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Europe’s Chinese New Year

Over the last three years, Europe has been forced to abandon its geopolitical naiveté and recognize that normative power is no longer sufficient to wield strategic influence. If the EU is to thrive in a harsher, more conflict-ridden world, striking the right balance in its relations with China is essential.

BRUSSELS – The last year has solidified China’s status as one of the most salient foreign-policy challenges facing Europe. But it has been a long time coming. In fact, China’s emergence at the forefront of debate in Europe is the product of three political realizations that have occurred since 2020.

The first was the recognition, triggered by the COVID-19 pandemic, that Europe had become dependent on China for a wide range of goods. After decades of single-mindedly pursuing comparative advantage by relocating industries, including polluting industries, beyond its borders, Europe had to face hard facts. Distance might not matter anymore, but geopolitics does. And a product that is not strategic can quickly become so if a crisis erupts, if production or trade is disrupted, or if a single producer gains monopoly power.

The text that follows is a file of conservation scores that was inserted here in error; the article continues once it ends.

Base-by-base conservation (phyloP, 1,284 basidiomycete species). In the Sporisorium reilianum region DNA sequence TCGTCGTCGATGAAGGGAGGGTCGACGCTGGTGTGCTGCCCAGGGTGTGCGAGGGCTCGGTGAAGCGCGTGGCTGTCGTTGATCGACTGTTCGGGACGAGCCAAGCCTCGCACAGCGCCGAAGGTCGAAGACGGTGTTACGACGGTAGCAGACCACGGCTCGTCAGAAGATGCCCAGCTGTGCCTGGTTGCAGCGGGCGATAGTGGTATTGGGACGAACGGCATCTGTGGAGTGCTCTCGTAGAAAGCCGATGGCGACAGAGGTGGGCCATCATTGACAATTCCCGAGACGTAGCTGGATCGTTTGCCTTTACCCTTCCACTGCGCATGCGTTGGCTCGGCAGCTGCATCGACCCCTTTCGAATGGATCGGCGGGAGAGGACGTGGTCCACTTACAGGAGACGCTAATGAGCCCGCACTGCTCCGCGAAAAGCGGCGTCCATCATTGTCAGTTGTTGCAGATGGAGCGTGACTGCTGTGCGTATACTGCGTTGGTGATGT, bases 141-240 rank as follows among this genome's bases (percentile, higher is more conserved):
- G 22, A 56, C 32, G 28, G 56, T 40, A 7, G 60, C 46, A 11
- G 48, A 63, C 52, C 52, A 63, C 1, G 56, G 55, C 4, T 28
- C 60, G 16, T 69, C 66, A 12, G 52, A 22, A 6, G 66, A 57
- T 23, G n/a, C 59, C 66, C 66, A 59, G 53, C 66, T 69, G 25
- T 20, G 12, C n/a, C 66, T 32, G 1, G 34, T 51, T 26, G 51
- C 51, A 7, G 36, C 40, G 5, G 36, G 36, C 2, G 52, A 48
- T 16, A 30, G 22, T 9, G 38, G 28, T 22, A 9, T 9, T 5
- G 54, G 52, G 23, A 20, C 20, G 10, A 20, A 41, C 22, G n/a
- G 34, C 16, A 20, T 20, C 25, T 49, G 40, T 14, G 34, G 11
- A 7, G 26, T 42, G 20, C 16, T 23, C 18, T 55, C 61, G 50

But the pandemic, with its shortages of ordinary-turned-critical goods like masks and chemical reagents, was just the beginning. The stakes have since risen considerably, because China has a virtual monopoly over the production and/or refining of raw materials essential to the clean-energy transition. There is no ready-made solution to this challenge. Both vigilance and political prudence will be necessary.